The purpose of this work was to develop new methods to address inverse problems in elasticity, taking advantage of the presence of a small parameter in the considered problems by means of higher-order asymptotic expansions. The first part is dedicated to the localization and size identification of a buried inhomogeneity B true in a 3D elastic domain. In this goal, we focus on the study of functionals J(Ba ) quantifying the misfit between Btrue and a trial homogeneity Ba . Such functionals are to be minimized w.r.t. some or all the characteristics of the trial inclusion Ba (location, size, mechanical properties ...) to find the best agreement with Btrue. To this end, we produce an expansion of J with respect to the size a of Ba , providing a polynomial approximation easier to minimize. This expansion is established in a volume integral equations framework up to the sixth order, and justified by an estimate of the residual. A suited identification procedure is then given and supported by numerical illustrations for simple obstacles in full-space R3. The main purpose of this second part is to characterize a microstructured two- phases layered 1D inclusion of length L, supposing we already know its low-frequency transmission eigenvalues (TEs). Those are computed as the eigenvalues of the so-called interior transmission problem (ITP). To provide a convenient invertible model, while accounting for the microstructure effects, we rely on homogenized approximations of the exact ITP for the periodic inclusion. Focusing on the leading-order homogenized ITP, we first provide a straightforward method to recover the macroscopic parameters (L and material contrast) of such inclusion. To access the key features of the microstructure, higher-order homogenization is finally addressed, with emphasis on the need for suitable boundary conditions.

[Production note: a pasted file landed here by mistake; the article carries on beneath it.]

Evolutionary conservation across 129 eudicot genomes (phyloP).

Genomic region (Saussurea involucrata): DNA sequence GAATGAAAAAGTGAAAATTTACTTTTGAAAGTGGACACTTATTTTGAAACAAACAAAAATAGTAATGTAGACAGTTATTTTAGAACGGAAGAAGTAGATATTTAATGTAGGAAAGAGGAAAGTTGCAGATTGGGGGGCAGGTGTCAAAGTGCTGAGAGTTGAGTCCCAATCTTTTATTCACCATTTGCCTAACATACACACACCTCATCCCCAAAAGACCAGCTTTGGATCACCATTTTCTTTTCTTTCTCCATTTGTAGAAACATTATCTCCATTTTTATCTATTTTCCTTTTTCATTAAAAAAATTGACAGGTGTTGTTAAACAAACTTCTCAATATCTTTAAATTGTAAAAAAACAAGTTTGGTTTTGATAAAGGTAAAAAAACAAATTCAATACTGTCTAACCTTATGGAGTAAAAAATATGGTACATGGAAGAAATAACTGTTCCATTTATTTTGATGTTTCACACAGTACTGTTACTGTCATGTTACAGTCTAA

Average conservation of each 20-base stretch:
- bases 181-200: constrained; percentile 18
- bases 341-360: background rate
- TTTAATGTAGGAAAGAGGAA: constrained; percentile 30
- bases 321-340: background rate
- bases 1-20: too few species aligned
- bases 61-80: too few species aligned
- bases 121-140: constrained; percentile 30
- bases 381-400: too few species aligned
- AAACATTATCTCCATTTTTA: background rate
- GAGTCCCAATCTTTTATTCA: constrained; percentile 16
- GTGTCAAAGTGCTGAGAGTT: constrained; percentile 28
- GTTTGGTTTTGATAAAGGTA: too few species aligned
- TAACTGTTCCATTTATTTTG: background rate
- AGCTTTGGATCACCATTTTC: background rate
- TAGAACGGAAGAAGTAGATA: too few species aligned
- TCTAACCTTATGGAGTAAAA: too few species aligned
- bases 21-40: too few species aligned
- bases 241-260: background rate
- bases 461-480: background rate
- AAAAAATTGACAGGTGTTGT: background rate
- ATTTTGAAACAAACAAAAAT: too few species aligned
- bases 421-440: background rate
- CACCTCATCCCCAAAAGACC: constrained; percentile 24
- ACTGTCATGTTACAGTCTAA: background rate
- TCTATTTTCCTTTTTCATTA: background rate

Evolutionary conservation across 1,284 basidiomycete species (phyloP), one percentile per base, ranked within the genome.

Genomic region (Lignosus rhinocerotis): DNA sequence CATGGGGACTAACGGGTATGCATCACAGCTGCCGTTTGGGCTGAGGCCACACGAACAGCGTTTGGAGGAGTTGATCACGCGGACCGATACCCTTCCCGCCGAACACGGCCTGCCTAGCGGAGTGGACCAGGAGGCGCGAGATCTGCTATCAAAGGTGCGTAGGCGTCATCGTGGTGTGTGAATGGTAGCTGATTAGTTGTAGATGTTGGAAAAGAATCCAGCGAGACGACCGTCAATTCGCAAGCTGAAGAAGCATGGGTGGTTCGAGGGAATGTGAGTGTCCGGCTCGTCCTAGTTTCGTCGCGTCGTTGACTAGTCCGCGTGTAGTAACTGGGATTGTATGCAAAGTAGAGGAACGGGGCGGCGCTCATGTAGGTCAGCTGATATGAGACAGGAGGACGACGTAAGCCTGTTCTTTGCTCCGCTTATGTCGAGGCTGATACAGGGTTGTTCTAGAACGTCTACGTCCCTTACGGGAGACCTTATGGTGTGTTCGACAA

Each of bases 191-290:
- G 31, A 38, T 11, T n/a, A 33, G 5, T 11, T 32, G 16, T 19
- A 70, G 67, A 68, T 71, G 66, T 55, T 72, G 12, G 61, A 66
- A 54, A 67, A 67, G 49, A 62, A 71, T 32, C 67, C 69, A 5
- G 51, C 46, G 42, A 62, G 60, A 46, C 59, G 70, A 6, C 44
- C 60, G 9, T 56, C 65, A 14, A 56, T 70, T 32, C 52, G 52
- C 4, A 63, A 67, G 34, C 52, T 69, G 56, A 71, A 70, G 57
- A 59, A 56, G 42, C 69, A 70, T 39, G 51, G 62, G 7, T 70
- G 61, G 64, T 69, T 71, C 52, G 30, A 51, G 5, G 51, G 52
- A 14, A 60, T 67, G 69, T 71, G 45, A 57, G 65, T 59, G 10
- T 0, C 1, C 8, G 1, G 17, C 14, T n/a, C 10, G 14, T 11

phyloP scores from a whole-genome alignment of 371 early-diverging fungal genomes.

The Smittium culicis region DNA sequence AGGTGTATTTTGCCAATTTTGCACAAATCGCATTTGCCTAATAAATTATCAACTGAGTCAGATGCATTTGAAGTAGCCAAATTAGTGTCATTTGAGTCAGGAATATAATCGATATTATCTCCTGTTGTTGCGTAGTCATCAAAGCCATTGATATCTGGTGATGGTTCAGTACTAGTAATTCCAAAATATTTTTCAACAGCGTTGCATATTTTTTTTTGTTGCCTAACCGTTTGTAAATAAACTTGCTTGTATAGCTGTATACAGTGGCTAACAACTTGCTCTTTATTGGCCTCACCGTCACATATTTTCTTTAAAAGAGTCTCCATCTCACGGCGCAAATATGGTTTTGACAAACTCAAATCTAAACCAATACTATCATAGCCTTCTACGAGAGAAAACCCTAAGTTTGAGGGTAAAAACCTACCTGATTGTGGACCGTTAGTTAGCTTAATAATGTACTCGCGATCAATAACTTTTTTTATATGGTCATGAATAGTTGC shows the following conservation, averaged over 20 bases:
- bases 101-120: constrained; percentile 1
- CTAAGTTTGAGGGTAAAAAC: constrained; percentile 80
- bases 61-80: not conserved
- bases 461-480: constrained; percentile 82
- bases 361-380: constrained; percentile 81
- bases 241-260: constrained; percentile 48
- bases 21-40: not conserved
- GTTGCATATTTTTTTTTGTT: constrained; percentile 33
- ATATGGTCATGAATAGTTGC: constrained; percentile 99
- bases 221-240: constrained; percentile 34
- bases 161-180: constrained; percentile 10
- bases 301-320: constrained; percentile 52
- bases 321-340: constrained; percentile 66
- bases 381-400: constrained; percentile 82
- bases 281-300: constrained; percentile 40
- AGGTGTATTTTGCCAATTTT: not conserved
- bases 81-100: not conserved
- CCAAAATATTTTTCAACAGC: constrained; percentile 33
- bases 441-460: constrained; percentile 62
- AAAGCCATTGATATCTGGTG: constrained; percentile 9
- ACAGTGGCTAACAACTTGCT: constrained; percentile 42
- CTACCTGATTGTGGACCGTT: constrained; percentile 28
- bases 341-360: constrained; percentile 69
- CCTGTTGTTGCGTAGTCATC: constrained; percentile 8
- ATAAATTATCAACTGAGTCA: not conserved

University of Minnesota Ph.D. dissertation. 2016. Major: Civil Engineering. Advisors: Bojan Guzina, Marc Bonnet. 1 computer file (PDF); 277 pages.
Development and use of higher-order asymptotics to solve inverse scattering problems.
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